Something has to be done about Badgerys Creek. As the seldom-visited corner of western Sydney firms as the proposed site of Sydney’s second airport, I’ve realised that we Australians are teetering on the brink of international embarrassment and ridicule.
It’s the name, of course. Badgerys Creek. Where on earth did the apostrophe go?
Ah yes, the curious absence of the apostrophe in place names, as ordained by the Geographical Names Board of NSW.
I’ve often wondered why this was allowed to happen. Was it because many of us are inexpert grammarians and, by avoiding apostrophes entirely, no one can get caught out?
Was Australia decades ahead of the punctuation-free trend now being inflicted upon us by texting millennials?
Or was it because, with some names, we’re not quite sure where the apostrophe belonged in the first place?
Whatever the reason, our wholesale elision of that little skerrick of ink has led to some eye-punishing constructions in the Sydney environs alone.
Frenchs Forest is an insult to the English language – and possibly to the French, although that’s less of a worry. Coasters Retreat, Regents Park, Ropes Crossing – how many ropes, or was it first crossed by a Mr Rope, or even Mr Ropes?
Most of those places are tucked away but consider the landmark eyesores of Kings Cross, Govetts Leap and Evans Lookout. I’ve had to restrain myself from correcting these signs with a Sharpie when showing a visitor around.
The apostrophe apostasy is even guilty of creating words hitherto unknown to the English language. Consider Sydney’s founder, Arthur Phillip, who stumbled into a creek and imaginatively named it after his monarch (instead of asking the locals, who had been calling it Tucoerah for ages).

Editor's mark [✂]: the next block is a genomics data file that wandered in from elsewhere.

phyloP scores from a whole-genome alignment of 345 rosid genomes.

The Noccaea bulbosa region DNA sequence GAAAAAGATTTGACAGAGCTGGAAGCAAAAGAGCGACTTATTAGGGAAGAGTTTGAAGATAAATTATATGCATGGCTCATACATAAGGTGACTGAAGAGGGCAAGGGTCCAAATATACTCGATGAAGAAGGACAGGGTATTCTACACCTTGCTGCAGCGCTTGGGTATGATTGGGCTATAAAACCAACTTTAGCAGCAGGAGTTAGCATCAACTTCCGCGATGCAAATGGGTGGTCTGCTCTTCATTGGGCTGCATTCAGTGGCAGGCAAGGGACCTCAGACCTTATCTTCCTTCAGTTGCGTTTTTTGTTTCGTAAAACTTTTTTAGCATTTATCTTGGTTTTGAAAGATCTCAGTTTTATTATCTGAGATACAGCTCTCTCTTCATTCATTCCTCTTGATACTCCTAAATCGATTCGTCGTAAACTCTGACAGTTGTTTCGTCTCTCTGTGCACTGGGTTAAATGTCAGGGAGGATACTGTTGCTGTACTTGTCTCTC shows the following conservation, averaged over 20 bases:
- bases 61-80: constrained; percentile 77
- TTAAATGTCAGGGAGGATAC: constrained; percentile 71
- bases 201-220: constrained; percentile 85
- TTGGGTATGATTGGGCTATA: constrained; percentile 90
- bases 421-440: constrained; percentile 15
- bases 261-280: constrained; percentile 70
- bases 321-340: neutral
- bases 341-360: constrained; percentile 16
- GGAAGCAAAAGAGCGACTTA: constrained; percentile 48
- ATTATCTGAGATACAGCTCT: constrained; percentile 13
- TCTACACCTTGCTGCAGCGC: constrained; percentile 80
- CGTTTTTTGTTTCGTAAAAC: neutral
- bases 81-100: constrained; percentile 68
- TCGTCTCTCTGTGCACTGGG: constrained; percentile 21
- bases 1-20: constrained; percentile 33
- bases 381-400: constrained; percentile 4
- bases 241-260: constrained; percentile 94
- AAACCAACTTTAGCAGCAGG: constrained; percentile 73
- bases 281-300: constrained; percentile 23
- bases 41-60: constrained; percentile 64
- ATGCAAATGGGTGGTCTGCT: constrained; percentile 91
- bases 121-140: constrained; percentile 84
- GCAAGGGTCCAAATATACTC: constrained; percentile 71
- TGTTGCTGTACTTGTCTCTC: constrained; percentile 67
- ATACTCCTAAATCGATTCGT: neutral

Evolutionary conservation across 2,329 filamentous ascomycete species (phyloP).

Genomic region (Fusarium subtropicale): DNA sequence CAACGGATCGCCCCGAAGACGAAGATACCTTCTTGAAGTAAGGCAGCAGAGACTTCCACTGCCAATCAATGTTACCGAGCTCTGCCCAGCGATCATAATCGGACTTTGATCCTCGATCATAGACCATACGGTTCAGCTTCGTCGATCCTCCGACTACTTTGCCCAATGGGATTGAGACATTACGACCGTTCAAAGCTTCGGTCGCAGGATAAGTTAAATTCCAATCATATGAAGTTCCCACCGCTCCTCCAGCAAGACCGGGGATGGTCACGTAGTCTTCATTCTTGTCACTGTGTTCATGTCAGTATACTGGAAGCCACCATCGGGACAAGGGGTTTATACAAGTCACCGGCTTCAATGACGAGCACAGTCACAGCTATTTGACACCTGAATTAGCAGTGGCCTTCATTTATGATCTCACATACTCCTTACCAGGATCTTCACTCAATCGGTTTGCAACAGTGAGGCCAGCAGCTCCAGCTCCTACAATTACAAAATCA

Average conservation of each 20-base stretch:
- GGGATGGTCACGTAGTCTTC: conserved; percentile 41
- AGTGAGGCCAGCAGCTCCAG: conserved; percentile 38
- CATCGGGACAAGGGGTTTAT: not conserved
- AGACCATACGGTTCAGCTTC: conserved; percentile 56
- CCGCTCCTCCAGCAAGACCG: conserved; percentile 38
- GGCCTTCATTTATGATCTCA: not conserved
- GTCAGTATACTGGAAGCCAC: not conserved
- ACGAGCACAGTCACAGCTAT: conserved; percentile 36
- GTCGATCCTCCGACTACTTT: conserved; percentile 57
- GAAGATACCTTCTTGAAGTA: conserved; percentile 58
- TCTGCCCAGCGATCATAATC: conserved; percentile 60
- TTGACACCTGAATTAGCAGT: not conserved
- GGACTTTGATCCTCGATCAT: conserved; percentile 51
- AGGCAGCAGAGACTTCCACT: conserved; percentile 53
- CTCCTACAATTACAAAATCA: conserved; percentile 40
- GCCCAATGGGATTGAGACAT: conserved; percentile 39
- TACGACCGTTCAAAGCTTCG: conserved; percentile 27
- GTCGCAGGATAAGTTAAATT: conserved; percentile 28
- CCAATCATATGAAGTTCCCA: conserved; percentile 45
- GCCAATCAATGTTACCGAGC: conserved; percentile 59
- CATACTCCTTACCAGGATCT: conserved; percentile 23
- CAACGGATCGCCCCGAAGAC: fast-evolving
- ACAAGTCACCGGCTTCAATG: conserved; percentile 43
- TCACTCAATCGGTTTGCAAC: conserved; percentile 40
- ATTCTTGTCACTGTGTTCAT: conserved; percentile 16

So, George’s River, which became Georges River, which now masquerades as "The Georges". There is no such thing as a Georges and, moreover, what about the honour of poor old King George, whichever one it was? So much for the King’s English.
At least religious figures tend to be spared such abasement when it comes to churches: consider St Michael’s and St Joseph’s and, of course, St Mary’s Cathedral. But as soon as a St Mary becomes a suburb … St Marys. A thunderbolt of divine retribution is surely overdue.
But back to Badgerys Creek. How are we going to explain, as the first jet-lagged visitors arrive, that there is no curious marsupial called a badgery or even a badgerys – we just couldn’t be bothered to acknowledge the original possession of James Badgery (who really missed the top of the market).
We’ll be an object of derision for all other nations that speak English, or even pretend to.
Even if the airport is given some official name (many nations tend to name airports after a ruling strongman and, indeed, Tony Abbott International has a certain ring to it), the stain will remain on the suburb that hosts it.
Mostly, I’m worried about Lynne Truss, the combative author who wrote that wonderful primer on punctuation, Eats, Shoots and Leaves.
Truss once got a lot of publicity by correcting the poster for a silly Hugh Grant movie called Two Weeks Notice.
I can see her now, in the arrivals lounge, adding an apostrophe to Badgerys Creek, while telling us what ignoramuses we are in a fancy accent.
So what will it take to re-possessive our place names?
Some sensible nations have ditched the possessive "s" as well as the apostrophe. Badgery Creek, French Forest – these all look better, although King Cross is a bit alarming.
But this will require wholesale and expensive replacing of road signs. I propose an easier way.
Superannuated teachers and subeditors. There are armies of retired folk with a righteous streak of pedantry, ready to reclaim the apostrophe for Australia. They’ll do it for bottom dollar – hell, some of the ones I know will do it for a bus pass and a box of indelible markers.
But it will take a while to track down every example. And therein lies the worry.
Because the pressure is building. It’s all over the media. We need a new airport and some courageous politician is going to make an announcement … oh, any century now.
There isn’t a decade to lose.
Michael O’Reilly is a Fairfax journalist.